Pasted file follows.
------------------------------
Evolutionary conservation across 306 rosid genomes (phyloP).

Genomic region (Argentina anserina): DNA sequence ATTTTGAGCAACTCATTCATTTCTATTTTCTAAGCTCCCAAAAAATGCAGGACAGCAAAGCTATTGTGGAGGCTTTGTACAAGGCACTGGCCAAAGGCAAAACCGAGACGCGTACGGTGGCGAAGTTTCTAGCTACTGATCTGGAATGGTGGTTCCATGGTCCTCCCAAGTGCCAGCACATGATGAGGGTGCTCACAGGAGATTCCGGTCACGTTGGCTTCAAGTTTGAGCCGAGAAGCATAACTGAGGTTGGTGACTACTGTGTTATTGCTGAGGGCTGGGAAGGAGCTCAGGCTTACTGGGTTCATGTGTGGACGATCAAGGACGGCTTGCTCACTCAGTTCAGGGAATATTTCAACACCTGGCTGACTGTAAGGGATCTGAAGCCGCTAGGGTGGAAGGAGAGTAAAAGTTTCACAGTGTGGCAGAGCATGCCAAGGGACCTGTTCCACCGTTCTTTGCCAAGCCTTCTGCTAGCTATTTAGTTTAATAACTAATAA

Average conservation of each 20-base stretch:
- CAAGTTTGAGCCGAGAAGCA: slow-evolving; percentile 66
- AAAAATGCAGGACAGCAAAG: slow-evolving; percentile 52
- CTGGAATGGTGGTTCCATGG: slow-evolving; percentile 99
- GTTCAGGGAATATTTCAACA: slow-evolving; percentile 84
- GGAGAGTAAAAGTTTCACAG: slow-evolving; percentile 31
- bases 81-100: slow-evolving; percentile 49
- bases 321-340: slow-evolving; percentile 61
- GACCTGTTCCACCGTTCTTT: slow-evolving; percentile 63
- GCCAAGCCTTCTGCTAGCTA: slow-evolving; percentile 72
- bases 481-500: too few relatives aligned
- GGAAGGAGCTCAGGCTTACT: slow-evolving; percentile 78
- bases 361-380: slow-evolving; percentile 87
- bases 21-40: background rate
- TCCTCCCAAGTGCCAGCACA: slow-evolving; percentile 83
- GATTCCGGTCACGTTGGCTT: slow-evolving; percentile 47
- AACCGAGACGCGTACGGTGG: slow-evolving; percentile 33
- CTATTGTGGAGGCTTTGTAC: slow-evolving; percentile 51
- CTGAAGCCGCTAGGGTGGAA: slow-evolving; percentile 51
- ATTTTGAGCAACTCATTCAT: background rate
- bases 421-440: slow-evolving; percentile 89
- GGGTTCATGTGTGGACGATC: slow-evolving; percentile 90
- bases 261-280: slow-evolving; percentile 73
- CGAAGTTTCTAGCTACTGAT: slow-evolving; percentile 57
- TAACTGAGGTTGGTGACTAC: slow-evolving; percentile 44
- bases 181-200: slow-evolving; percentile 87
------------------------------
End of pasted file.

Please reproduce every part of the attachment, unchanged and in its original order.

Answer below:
Evolutionary conservation across 306 rosid genomes (phyloP).

Genomic region (Argentina anserina): DNA sequence ATTTTGAGCAACTCATTCATTTCTATTTTCTAAGCTCCCAAAAAATGCAGGACAGCAAAGCTATTGTGGAGGCTTTGTACAAGGCACTGGCCAAAGGCAAAACCGAGACGCGTACGGTGGCGAAGTTTCTAGCTACTGATCTGGAATGGTGGTTCCATGGTCCTCCCAAGTGCCAGCACATGATGAGGGTGCTCACAGGAGATTCCGGTCACGTTGGCTTCAAGTTTGAGCCGAGAAGCATAACTGAGGTTGGTGACTACTGTGTTATTGCTGAGGGCTGGGAAGGAGCTCAGGCTTACTGGGTTCATGTGTGGACGATCAAGGACGGCTTGCTCACTCAGTTCAGGGAATATTTCAACACCTGGCTGACTGTAAGGGATCTGAAGCCGCTAGGGTGGAAGGAGAGTAAAAGTTTCACAGTGTGGCAGAGCATGCCAAGGGACCTGTTCCACCGTTCTTTGCCAAGCCTTCTGCTAGCTATTTAGTTTAATAACTAATAA

Average conservation of each 20-base stretch:
- CAAGTTTGAGCCGAGAAGCA: slow-evolving; percentile 66
- AAAAATGCAGGACAGCAAAG: slow-evolving; percentile 52
- CTGGAATGGTGGTTCCATGG: slow-evolving; percentile 99
- GTTCAGGGAATATTTCAACA: slow-evolving; percentile 84
- GGAGAGTAAAAGTTTCACAG: slow-evolving; percentile 31
- bases 81-100: slow-evolving; percentile 49
- bases 321-340: slow-evolving; percentile 61
- GACCTGTTCCACCGTTCTTT: slow-evolving; percentile 63
- GCCAAGCCTTCTGCTAGCTA: slow-evolving; percentile 72
- bases 481-500: too few relatives aligned
- GGAAGGAGCTCAGGCTTACT: slow-evolving; percentile 78
- bases 361-380: slow-evolving; percentile 87
- bases 21-40: background rate
- TCCTCCCAAGTGCCAGCACA: slow-evolving; percentile 83
- GATTCCGGTCACGTTGGCTT: slow-evolving; percentile 47
- AACCGAGACGCGTACGGTGG: slow-evolving; percentile 33
- CTATTGTGGAGGCTTTGTAC: slow-evolving; percentile 51
- CTGAAGCCGCTAGGGTGGAA: slow-evolving; percentile 51
- ATTTTGAGCAACTCATTCAT: background rate
- bases 421-440: slow-evolving; percentile 89
- GGGTTCATGTGTGGACGATC: slow-evolving; percentile 90
- bases 261-280: slow-evolving; percentile 73
- CGAAGTTTCTAGCTACTGAT: slow-evolving; percentile 57
- TAACTGAGGTTGGTGACTAC: slow-evolving; percentile 44
- bases 181-200: slow-evolving; percentile 87